Now, the difficulty with this functionalist analysis of NPM is that it tends to obscure the institutional and cultural autonomies that universities do retain in the face of economic imperatives. It would be helpful for Vinokur to elaborate how she sees the relationship between the global and the local. But the project remains, in my view, a very useful step towards a general analysis of higher education in terms of labour-capital relations. And at times her functionalism is more tempered: in an interesting historical aside, she remarks that NPM’s use of incentives was inspired by a ‘parental technology for managing recalcitrant children’, and hence has a sort of contingent historical origin. One learns from reading Vinokur’s article that while NPM is indeed functional, its (historical) origin and its (structural) function are quite separate things.

Continue reading “Between Crisis and New Public Management”

False consciousness in the humanities

The state of split consciousness in the humanities is illustrated by a semi-comedic animated video turned sensation, called “So you want to get a PhD in the Humanities.” It was released on YouTube in October 2010, and would go on to more than  740,000 views, which is quite a success for an academic milieu that only has about 1.48 million teaching staff altogether. In my own circles, the video is fairly well known, and it seems to have spread rapidly across online social networks, even spawning a number of spinoffs.

youtube college professor clip 1 youtube college professor student view

In cartoon fashion, with computer-generated, half-robotic voices, the video shows what happens when a young woman student comes to her professor’s office. She is there to ask for a letter of recommendation to graduate school in English literature, and the professor tries to talk her out of it, citing a host of practical and experiential reasons why it is “not a good idea” to go to graduate school. But the professor discovers at each turn that the student is incapable of hearing her objections. Rather than reconsidering her decision, the student takes every opportunity to voice her ardent desire for a clichéd “life of the mind.”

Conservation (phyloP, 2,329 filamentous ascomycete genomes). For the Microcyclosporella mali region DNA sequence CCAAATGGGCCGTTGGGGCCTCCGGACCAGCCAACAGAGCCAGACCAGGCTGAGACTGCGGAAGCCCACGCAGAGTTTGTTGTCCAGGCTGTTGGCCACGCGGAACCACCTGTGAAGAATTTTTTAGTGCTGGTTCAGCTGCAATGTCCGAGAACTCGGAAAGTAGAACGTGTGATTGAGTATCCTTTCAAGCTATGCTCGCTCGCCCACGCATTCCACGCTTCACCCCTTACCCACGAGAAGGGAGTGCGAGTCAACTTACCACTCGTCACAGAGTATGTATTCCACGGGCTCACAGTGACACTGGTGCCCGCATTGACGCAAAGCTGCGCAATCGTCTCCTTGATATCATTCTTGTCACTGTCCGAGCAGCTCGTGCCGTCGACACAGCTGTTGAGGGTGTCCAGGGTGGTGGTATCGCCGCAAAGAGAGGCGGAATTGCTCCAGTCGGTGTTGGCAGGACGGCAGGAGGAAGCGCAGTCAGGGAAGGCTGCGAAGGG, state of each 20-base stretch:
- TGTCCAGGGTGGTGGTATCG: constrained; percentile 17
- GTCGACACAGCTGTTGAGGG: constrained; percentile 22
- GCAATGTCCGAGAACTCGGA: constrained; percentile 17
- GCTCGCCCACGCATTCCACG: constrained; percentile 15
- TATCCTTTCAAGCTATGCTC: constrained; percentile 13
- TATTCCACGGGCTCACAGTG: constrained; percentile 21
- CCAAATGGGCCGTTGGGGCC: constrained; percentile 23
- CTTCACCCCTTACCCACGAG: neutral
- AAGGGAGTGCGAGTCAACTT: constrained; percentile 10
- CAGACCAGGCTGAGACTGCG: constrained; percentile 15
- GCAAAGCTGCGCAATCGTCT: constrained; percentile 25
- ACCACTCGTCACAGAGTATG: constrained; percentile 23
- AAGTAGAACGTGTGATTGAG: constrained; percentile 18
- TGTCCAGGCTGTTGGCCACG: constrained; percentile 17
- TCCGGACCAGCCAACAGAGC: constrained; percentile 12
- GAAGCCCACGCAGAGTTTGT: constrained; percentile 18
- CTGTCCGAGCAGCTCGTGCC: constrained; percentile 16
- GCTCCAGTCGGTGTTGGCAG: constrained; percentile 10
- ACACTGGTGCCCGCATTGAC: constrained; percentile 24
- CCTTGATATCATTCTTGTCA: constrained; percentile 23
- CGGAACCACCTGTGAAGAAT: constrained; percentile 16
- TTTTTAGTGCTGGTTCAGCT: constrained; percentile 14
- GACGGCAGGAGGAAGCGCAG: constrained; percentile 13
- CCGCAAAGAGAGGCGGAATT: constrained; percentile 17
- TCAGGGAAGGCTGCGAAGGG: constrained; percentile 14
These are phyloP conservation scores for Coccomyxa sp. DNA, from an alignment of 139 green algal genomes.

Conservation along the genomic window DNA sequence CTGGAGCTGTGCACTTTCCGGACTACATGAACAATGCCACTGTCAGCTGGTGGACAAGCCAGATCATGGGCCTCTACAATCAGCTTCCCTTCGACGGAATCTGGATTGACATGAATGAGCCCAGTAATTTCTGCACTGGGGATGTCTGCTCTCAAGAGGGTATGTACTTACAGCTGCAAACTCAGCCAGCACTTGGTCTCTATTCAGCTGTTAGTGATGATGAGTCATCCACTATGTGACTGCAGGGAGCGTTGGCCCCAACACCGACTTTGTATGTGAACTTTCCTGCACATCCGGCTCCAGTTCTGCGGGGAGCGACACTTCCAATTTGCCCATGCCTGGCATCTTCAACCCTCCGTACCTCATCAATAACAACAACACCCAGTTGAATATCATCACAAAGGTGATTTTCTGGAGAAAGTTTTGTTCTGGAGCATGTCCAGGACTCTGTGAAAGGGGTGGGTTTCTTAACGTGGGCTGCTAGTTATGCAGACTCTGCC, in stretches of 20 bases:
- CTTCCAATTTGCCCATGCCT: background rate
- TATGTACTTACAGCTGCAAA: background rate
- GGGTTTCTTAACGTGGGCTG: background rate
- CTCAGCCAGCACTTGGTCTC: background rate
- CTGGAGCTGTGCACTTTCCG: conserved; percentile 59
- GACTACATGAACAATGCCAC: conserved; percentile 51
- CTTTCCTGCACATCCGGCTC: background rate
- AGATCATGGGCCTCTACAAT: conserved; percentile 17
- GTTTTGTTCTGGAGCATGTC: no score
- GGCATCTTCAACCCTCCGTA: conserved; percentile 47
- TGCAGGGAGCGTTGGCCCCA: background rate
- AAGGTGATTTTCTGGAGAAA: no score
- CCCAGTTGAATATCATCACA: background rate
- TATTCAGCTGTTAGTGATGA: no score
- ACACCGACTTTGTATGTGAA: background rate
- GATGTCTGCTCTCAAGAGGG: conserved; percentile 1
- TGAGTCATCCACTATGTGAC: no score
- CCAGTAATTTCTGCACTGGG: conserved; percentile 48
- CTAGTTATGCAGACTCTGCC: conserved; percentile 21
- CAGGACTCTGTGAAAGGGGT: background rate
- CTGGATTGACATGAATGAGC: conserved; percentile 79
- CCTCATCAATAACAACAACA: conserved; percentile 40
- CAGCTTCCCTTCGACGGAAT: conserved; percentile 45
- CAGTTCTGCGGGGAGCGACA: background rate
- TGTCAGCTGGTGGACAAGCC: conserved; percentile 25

Professor: So you said you want to meet with me today.
Student: Yes. I am going to grad school in English.
Professor: No. I don’t think that’s a good idea.
Student: Yes. I am going to be a college professor.
Professor: Do you see where I am teaching? We’re in the middle of Nowhere, Nebraska. Do you want to move to the middle of nowhere to teach?
Student: I got an A on my Hamlet paper. I have brilliant thoughts about the theme of death in literature.
Professor: In all of literature? What field do you intend to specialize in?
Student: All of it. I’m going to be a college professor. I’m going to write smart things about death in literature.
Professor: Do you know how many admissions committees are going to laugh at your application?